When the 2007 Hyundai Santa Fe was unveiled (as early as 2006 in major markets), it sported a completely new skin, looking more contemporary and acceptable to a global audience. Gone were the weird bug eyes fore and aft, but one thing that didn’t get thrown out with the bath water, was that fridge handle. I suppose the designers felt that they had to leave a trace of the old Santa Fe behind to remind customers that this is a Santa Fe after all. New engine options and trim details went down well with buyers, who seemed to warm up to the new bad boy. Of course, while the 2007 Santa Fe started to win over new buyers, the engineers at Hyundai had already laid out their battle plans for an even better Santa Fe. It does seem that with every major revamp, the Santa Fe gets a complete makeover, as evident in the latest 3rd generation model. Bad boy has indeed grown up, and what a fine looking gentleman he’s turning out to be. There’s no mistaking the Santa Fe for a lady, for he is all brawn and ready to rock! Hyundai has always pushed the design envelope as far as their designers care to take it to, but it’s nice see that with the Santa Fe, they didn’t overdo it.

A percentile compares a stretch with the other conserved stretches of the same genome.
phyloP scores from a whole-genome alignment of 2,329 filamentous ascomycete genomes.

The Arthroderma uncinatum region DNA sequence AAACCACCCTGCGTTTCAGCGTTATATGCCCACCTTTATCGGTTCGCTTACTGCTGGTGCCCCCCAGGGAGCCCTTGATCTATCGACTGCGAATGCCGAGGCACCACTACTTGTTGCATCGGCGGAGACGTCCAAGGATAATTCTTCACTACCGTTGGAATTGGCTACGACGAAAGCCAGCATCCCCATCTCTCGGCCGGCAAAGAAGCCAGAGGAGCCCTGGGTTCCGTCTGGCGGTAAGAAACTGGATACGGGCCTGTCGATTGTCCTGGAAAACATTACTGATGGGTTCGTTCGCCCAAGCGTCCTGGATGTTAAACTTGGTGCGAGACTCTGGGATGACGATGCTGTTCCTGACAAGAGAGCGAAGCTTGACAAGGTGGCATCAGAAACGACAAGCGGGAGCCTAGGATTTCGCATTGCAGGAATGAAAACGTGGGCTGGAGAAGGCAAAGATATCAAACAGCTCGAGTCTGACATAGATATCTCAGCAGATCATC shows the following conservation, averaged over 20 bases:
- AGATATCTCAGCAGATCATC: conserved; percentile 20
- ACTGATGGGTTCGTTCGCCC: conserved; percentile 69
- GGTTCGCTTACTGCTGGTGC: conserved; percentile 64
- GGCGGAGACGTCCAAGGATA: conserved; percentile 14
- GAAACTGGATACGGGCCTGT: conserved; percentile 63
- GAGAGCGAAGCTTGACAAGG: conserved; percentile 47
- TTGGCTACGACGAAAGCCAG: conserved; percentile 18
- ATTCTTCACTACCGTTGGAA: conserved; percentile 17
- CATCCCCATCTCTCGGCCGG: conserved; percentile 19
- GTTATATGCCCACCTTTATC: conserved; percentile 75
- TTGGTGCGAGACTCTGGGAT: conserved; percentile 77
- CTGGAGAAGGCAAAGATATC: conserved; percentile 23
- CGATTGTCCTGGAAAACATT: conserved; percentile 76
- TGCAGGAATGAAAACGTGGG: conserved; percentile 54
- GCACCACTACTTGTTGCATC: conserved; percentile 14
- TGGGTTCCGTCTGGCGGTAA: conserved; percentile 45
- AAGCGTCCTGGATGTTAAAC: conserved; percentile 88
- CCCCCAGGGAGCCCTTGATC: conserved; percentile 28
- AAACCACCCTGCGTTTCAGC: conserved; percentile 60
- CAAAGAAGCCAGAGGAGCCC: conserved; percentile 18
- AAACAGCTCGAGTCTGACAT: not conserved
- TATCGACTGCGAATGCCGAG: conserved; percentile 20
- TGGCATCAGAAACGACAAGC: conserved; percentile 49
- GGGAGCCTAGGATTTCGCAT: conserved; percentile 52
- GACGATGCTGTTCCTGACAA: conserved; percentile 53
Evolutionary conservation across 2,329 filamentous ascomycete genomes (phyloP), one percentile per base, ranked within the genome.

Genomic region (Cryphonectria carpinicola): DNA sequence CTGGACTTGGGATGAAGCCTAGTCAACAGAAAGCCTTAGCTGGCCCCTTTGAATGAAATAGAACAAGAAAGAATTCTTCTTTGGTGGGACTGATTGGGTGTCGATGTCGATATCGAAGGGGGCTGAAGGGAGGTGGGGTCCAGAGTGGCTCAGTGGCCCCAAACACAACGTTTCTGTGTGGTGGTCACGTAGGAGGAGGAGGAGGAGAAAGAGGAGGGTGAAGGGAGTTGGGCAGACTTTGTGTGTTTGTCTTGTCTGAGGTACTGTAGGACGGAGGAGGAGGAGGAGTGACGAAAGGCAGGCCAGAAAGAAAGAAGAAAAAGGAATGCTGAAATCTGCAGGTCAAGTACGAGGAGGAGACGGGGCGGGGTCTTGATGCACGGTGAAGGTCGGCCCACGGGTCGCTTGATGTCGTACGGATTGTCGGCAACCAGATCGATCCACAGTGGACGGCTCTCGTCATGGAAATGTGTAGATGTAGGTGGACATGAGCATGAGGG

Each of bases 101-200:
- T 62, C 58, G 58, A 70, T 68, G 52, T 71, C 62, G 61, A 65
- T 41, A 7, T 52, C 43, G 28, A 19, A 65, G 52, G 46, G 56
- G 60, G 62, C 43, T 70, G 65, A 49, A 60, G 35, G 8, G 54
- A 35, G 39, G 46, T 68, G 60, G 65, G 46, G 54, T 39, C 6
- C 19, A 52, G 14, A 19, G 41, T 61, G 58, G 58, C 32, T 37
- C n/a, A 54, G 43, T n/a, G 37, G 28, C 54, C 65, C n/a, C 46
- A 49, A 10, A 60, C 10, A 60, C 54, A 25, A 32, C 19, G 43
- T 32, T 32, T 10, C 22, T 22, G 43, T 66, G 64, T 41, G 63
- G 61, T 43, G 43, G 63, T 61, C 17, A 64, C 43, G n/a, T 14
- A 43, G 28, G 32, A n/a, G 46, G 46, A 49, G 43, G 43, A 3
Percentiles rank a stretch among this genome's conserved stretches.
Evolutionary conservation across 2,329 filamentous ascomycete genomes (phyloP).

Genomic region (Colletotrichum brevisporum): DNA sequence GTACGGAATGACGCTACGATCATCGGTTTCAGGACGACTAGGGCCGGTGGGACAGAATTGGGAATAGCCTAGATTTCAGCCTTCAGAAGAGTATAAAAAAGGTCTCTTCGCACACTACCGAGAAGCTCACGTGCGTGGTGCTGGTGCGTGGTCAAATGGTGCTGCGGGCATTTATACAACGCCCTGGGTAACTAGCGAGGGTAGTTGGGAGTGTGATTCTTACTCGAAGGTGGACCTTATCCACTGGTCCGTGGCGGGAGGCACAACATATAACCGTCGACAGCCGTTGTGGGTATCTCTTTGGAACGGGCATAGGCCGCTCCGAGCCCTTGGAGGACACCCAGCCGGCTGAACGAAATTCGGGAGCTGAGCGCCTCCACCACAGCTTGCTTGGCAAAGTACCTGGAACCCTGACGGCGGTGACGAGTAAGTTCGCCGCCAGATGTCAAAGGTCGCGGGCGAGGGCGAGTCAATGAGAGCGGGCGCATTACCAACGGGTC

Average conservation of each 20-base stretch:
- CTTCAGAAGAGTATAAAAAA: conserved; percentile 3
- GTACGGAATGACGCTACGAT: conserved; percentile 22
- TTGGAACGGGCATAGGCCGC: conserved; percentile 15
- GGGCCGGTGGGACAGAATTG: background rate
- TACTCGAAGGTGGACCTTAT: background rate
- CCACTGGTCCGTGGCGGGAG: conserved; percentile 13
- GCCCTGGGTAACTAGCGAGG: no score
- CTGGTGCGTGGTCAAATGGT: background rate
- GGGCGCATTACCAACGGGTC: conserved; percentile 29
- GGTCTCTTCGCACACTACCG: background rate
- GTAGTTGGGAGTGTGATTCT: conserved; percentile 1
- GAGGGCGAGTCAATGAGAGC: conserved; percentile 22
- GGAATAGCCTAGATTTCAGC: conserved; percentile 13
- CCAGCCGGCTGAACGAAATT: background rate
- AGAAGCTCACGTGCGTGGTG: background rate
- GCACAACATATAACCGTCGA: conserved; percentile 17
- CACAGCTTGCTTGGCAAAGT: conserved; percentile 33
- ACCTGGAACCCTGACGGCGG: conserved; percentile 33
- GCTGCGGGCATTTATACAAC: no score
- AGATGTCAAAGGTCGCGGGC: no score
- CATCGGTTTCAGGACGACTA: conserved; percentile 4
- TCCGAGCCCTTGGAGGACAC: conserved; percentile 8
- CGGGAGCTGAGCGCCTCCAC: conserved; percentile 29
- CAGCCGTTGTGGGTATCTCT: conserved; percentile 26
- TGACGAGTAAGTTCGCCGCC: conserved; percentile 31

Compared to its predecessor, this one will turn heads wherever you take it for a spin, as evident from the approving stares that he got under my stewardship. I could just sit in a coffee place a whole afternoon just admiring the car; it’s really quite captivating to look at. Up front, a pair of handsome eyes equipped with Xenon projectors look menacingly ahead, topped off with sharp looking light bars for parking lights. A three part, hexagonal floating chromed grille takes center stage in between those menacing eyes. The way the parts come together as a whole, it might as well breathe fire! A dark grey skid plate rises from the bottom of the front bumper to add a purposeful look to complete the front package. From the side, and especially from the front quarter view, the Santa Fe’s good looks continue to impress. Matte black polycarbonate wheel arches and door guards serve a dual purpose here; they are easier to clean off, and it leans out the side profile of the car so that it doesn’t look stout. The trend these days for SUVs is for the rear wheels to be positioned all the way out with a short overhang. That is also the case here with the regular wheelbase Santa Fe for the domestic market, while in certain markets there is a long wheelbase version. 19” alloys adorn the wheel arches of the Santa Fe, wrapped in Hankook Ventus Prime 2 tyres, specced at 235/55 R19. This is for the top of the range 2.2 CRDi Executive Plus variant, which this review is based on. The Theta II 2.4L Executive Plus also gets the same 19” wheels, while the Elegance variants (petrol or turbodiesel) get 235/60 R18s.